Today, June 21, is the summer solstice in the Northern Hemisphere.

Specifically, 1:16 p.m. Eastern Daylight Time will mark the moment wehn the northern end of Earth's tilted axis reaches its maximum nod toward the sun, tossing the sun to the highest spot in the sky, directly above the Tropic of Cancer, which is located at 23.5° latitude North, and runs through Mexico, the Bahamas, Egypt, Saudi Arabia, India, and southern China.

As the sun rises high, it's the day to enjoy the longest period of daylight for the year. The period around summer solstice is known as Midsummer, with Midsummer's Day falling on June 24, three days after the summer solstice.

The Solstice happens twice in a year. The Northern Hemisphere celebrates in June, but the people on the Southern half of the earth have their longest summer day in December. The word 'Solstice' comes from the Latin word solstitium, meaning sol (the sun) and stit (standing). The sun's position at noon actually changes very little in the days surrounding the solstice, suggesting the concept of the sun standing still, National Weather Service stated.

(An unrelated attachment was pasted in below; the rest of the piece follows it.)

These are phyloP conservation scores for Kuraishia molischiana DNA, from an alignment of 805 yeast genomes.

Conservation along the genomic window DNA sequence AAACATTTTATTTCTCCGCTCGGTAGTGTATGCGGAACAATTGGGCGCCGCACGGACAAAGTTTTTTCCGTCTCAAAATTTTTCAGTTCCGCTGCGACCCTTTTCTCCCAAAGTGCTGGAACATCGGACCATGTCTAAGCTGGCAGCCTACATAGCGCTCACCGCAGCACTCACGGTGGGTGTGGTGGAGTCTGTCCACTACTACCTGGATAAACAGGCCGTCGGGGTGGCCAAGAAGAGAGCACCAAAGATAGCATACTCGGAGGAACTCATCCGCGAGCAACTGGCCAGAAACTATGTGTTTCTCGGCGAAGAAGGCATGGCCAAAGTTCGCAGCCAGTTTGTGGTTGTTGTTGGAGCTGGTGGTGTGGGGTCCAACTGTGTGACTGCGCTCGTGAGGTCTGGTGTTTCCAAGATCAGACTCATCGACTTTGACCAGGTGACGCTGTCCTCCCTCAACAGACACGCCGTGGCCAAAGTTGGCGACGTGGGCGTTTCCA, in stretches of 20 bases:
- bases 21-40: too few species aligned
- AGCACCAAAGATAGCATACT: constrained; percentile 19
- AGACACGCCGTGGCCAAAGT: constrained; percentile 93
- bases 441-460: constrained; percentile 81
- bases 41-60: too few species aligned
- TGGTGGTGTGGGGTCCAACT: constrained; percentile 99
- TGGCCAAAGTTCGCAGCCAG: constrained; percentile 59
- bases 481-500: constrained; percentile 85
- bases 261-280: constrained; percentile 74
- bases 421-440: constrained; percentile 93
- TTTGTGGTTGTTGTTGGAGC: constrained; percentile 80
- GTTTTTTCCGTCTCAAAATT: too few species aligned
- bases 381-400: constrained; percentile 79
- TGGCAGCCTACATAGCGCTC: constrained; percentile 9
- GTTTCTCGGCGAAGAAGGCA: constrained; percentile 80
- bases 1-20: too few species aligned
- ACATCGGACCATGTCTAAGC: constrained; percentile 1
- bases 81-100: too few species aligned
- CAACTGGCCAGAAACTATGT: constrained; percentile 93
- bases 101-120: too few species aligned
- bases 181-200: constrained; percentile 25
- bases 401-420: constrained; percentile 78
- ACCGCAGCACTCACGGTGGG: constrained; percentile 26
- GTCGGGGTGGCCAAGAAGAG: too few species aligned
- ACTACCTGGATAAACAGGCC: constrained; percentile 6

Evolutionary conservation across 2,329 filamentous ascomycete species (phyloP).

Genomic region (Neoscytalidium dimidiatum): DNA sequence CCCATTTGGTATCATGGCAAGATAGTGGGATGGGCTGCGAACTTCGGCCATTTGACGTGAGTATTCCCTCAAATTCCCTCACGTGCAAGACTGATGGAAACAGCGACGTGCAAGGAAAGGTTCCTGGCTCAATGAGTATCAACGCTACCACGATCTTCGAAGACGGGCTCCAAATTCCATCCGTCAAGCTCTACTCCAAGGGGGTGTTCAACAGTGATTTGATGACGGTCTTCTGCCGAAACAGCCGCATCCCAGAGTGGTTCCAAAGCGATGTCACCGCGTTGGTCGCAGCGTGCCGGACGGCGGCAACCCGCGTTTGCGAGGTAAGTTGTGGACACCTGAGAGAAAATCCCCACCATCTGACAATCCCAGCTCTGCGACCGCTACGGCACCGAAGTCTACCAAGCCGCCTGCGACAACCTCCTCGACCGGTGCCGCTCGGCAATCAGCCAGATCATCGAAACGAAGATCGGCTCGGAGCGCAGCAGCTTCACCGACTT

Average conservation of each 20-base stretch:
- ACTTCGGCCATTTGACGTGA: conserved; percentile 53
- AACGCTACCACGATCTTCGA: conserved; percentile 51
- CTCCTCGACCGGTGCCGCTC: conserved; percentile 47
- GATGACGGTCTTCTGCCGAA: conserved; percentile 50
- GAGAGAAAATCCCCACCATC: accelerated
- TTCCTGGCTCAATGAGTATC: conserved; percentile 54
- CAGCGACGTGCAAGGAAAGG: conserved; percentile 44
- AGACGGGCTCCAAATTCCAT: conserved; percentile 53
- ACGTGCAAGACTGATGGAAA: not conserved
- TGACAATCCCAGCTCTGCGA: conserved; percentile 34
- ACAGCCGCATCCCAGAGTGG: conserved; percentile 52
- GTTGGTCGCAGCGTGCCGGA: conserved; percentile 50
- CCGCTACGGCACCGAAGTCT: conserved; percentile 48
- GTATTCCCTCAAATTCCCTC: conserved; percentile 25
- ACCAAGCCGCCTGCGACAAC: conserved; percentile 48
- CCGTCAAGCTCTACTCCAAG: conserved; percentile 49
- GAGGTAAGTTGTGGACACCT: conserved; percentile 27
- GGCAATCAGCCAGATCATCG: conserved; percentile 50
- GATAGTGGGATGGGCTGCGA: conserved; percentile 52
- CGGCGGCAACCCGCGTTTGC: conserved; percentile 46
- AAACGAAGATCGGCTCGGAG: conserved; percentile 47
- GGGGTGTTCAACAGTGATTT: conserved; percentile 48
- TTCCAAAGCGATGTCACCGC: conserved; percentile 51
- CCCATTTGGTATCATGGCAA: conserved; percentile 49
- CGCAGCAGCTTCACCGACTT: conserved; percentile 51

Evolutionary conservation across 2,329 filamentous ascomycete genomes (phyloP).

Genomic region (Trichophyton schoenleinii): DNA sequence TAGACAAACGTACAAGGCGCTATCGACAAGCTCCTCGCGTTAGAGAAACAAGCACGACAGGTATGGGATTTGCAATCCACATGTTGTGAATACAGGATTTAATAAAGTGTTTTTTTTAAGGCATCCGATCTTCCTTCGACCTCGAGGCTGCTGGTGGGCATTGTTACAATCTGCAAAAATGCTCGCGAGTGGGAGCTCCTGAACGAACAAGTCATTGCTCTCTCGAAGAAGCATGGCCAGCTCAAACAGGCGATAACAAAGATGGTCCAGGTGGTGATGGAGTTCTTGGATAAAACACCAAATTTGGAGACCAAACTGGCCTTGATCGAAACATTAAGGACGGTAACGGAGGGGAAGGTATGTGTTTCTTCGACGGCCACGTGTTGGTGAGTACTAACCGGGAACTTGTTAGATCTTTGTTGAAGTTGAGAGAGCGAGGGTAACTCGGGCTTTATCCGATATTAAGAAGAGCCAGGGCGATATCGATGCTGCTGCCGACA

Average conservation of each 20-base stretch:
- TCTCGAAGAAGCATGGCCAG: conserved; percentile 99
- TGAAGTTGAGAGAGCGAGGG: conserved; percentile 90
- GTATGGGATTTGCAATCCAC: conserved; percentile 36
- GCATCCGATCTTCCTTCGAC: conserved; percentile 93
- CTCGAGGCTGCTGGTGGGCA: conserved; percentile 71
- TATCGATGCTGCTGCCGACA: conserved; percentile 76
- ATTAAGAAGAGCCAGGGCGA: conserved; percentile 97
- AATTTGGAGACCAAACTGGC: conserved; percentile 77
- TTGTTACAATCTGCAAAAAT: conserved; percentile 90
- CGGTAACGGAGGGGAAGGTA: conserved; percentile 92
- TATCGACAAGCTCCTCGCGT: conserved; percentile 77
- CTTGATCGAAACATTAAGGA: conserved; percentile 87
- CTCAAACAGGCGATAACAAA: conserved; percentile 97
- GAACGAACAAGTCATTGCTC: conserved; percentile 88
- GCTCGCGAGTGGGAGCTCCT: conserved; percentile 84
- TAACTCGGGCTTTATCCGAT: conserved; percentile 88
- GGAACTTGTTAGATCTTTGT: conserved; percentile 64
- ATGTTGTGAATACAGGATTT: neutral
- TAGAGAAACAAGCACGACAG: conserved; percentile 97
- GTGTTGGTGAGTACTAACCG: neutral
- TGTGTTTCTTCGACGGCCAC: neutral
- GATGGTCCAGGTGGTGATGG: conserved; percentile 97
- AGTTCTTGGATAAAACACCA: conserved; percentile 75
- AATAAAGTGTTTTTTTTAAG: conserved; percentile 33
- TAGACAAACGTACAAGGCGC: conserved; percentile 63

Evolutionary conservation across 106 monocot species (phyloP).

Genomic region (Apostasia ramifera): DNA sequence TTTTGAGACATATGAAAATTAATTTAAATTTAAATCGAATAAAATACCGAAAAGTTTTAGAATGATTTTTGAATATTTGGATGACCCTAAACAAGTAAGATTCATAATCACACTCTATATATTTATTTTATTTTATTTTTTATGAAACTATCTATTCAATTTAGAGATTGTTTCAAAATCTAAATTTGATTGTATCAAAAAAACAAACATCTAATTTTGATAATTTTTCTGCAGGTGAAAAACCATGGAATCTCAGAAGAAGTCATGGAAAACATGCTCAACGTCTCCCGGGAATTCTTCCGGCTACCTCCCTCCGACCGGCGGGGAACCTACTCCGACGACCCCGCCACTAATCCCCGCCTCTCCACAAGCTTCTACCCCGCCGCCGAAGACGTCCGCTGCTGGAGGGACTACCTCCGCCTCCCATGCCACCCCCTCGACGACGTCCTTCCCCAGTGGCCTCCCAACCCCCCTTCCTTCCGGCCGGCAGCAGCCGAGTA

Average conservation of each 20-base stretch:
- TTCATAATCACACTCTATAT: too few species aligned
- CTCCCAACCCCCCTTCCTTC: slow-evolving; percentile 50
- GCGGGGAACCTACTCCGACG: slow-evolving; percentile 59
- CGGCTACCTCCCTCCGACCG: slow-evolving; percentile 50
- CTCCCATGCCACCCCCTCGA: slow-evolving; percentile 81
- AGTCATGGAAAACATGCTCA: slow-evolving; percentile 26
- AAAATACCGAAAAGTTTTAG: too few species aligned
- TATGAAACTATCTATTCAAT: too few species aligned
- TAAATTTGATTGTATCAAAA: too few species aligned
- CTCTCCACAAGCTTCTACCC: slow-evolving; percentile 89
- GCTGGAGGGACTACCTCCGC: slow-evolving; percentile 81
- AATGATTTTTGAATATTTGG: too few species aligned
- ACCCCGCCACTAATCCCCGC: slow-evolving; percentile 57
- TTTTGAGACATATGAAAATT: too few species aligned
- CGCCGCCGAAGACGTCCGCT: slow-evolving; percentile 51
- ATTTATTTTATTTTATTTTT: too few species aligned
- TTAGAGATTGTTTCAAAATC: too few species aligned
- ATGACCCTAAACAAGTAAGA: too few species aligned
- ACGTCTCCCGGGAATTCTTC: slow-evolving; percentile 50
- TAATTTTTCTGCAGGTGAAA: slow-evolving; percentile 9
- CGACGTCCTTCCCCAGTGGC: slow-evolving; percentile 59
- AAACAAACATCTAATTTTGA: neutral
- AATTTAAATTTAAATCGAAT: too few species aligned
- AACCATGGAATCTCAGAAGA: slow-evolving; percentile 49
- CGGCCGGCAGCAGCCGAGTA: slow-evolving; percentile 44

Generally, the longest day of the year is not the warmest day of the year, and there is a lag between the longest day of the year and the warmest average temperatures in most of the mid and high latitude locations. This is because the Sun's angle is high before and after the summer solstice with a maximum number of daylight minutes. As the Sun begins to move lower in the sky, the length of daylight grows shorter, according to National Weather Service.

At the Stonehenge circle in England, Tuesday began with around 18,000 people gathering to celebrate the sunrise on the summer solstice.

The summer solstice of the Northern Hemisphere means the winter solstice of the Southern Hemisphere, where the shortest day of the year is observed. In Antarctica, the technitians and support people at research stations celebrate the solstice too, for endurance - as winter storms and perpetual darkness isolate them from the sunlight. In the Southern Hemisphere, today is the day to begin seeing more of sunlight again.

Today's Google Doodle celebrates the solstice with a bright logo by a Japanese artist Takashi Murakami. Those in the north will see a festival of whimsy befitting the summer solstice, while those in the south will see a winter version of the logo.